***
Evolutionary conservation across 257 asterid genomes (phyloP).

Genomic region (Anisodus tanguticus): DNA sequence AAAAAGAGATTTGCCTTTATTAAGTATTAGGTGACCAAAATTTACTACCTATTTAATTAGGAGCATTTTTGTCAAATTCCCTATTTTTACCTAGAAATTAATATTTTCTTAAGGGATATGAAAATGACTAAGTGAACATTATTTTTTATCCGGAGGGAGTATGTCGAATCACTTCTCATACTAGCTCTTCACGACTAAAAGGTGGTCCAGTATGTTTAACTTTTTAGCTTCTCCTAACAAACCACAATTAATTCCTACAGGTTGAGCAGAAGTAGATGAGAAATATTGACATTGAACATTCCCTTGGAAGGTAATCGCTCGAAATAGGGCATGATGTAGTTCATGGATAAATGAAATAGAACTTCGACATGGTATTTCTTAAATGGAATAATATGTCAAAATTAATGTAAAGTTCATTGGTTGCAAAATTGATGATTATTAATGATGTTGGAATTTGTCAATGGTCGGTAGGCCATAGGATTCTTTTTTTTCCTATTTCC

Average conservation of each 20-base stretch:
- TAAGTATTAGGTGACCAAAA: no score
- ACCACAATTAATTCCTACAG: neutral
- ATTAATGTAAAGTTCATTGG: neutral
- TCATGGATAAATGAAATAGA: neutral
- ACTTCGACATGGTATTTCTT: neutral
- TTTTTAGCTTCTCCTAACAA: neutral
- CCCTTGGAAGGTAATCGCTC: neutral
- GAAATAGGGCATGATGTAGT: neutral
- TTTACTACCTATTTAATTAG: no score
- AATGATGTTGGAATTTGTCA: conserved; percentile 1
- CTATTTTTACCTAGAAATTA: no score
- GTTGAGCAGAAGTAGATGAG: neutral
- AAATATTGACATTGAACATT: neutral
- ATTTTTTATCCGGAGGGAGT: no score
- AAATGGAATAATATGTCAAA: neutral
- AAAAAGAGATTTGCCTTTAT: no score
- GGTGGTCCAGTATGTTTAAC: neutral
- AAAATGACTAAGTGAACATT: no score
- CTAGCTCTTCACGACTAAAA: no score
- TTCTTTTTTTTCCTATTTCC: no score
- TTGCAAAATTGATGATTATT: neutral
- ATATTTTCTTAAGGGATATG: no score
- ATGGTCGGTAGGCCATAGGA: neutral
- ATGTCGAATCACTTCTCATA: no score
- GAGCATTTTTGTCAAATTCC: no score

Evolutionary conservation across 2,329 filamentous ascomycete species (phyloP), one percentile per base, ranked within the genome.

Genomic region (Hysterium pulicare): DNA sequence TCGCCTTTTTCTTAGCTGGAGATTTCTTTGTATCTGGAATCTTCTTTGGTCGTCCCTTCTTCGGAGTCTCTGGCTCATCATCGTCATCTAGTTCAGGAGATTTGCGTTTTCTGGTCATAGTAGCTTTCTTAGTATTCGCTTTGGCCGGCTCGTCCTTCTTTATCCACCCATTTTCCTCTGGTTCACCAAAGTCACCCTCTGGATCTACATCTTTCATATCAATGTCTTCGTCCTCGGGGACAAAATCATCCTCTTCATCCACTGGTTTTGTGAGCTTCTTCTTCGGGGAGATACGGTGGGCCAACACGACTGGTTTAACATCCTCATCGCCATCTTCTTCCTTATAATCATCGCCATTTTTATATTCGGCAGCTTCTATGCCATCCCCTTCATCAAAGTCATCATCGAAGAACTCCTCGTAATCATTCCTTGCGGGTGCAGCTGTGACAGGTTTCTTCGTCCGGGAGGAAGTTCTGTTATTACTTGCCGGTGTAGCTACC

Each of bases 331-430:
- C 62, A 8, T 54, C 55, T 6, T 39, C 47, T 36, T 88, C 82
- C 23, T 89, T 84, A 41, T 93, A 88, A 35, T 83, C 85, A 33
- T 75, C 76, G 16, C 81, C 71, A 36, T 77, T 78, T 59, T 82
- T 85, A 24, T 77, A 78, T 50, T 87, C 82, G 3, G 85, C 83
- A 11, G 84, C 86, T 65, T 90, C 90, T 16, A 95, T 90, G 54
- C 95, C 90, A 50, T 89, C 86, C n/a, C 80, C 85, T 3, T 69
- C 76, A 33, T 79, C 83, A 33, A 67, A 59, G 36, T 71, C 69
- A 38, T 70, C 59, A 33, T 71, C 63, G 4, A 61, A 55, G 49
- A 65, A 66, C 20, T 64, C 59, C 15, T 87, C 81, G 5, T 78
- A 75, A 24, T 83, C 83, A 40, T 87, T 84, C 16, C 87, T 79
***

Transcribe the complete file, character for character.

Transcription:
Evolutionary conservation across 257 asterid genomes (phyloP).

Genomic region (Anisodus tanguticus): DNA sequence AAAAAGAGATTTGCCTTTATTAAGTATTAGGTGACCAAAATTTACTACCTATTTAATTAGGAGCATTTTTGTCAAATTCCCTATTTTTACCTAGAAATTAATATTTTCTTAAGGGATATGAAAATGACTAAGTGAACATTATTTTTTATCCGGAGGGAGTATGTCGAATCACTTCTCATACTAGCTCTTCACGACTAAAAGGTGGTCCAGTATGTTTAACTTTTTAGCTTCTCCTAACAAACCACAATTAATTCCTACAGGTTGAGCAGAAGTAGATGAGAAATATTGACATTGAACATTCCCTTGGAAGGTAATCGCTCGAAATAGGGCATGATGTAGTTCATGGATAAATGAAATAGAACTTCGACATGGTATTTCTTAAATGGAATAATATGTCAAAATTAATGTAAAGTTCATTGGTTGCAAAATTGATGATTATTAATGATGTTGGAATTTGTCAATGGTCGGTAGGCCATAGGATTCTTTTTTTTCCTATTTCC

Average conservation of each 20-base stretch:
- TAAGTATTAGGTGACCAAAA: no score
- ACCACAATTAATTCCTACAG: neutral
- ATTAATGTAAAGTTCATTGG: neutral
- TCATGGATAAATGAAATAGA: neutral
- ACTTCGACATGGTATTTCTT: neutral
- TTTTTAGCTTCTCCTAACAA: neutral
- CCCTTGGAAGGTAATCGCTC: neutral
- GAAATAGGGCATGATGTAGT: neutral
- TTTACTACCTATTTAATTAG: no score
- AATGATGTTGGAATTTGTCA: conserved; percentile 1
- CTATTTTTACCTAGAAATTA: no score
- GTTGAGCAGAAGTAGATGAG: neutral
- AAATATTGACATTGAACATT: neutral
- ATTTTTTATCCGGAGGGAGT: no score
- AAATGGAATAATATGTCAAA: neutral
- AAAAAGAGATTTGCCTTTAT: no score
- GGTGGTCCAGTATGTTTAAC: neutral
- AAAATGACTAAGTGAACATT: no score
- CTAGCTCTTCACGACTAAAA: no score
- TTCTTTTTTTTCCTATTTCC: no score
- TTGCAAAATTGATGATTATT: neutral
- ATATTTTCTTAAGGGATATG: no score
- ATGGTCGGTAGGCCATAGGA: neutral
- ATGTCGAATCACTTCTCATA: no score
- GAGCATTTTTGTCAAATTCC: no score

Evolutionary conservation across 2,329 filamentous ascomycete species (phyloP), one percentile per base, ranked within the genome.

Genomic region (Hysterium pulicare): DNA sequence TCGCCTTTTTCTTAGCTGGAGATTTCTTTGTATCTGGAATCTTCTTTGGTCGTCCCTTCTTCGGAGTCTCTGGCTCATCATCGTCATCTAGTTCAGGAGATTTGCGTTTTCTGGTCATAGTAGCTTTCTTAGTATTCGCTTTGGCCGGCTCGTCCTTCTTTATCCACCCATTTTCCTCTGGTTCACCAAAGTCACCCTCTGGATCTACATCTTTCATATCAATGTCTTCGTCCTCGGGGACAAAATCATCCTCTTCATCCACTGGTTTTGTGAGCTTCTTCTTCGGGGAGATACGGTGGGCCAACACGACTGGTTTAACATCCTCATCGCCATCTTCTTCCTTATAATCATCGCCATTTTTATATTCGGCAGCTTCTATGCCATCCCCTTCATCAAAGTCATCATCGAAGAACTCCTCGTAATCATTCCTTGCGGGTGCAGCTGTGACAGGTTTCTTCGTCCGGGAGGAAGTTCTGTTATTACTTGCCGGTGTAGCTACC

Each of bases 331-430:
- C 62, A 8, T 54, C 55, T 6, T 39, C 47, T 36, T 88, C 82
- C 23, T 89, T 84, A 41, T 93, A 88, A 35, T 83, C 85, A 33
- T 75, C 76, G 16, C 81, C 71, A 36, T 77, T 78, T 59, T 82
- T 85, A 24, T 77, A 78, T 50, T 87, C 82, G 3, G 85, C 83
- A 11, G 84, C 86, T 65, T 90, C 90, T 16, A 95, T 90, G 54
- C 95, C 90, A 50, T 89, C 86, C n/a, C 80, C 85, T 3, T 69
- C 76, A 33, T 79, C 83, A 33, A 67, A 59, G 36, T 71, C 69
- A 38, T 70, C 59, A 33, T 71, C 63, G 4, A 61, A 55, G 49
- A 65, A 66, C 20, T 64, C 59, C 15, T 87, C 81, G 5, T 78
- A 75, A 24, T 83, C 83, A 40, T 87, T 84, C 16, C 87, T 79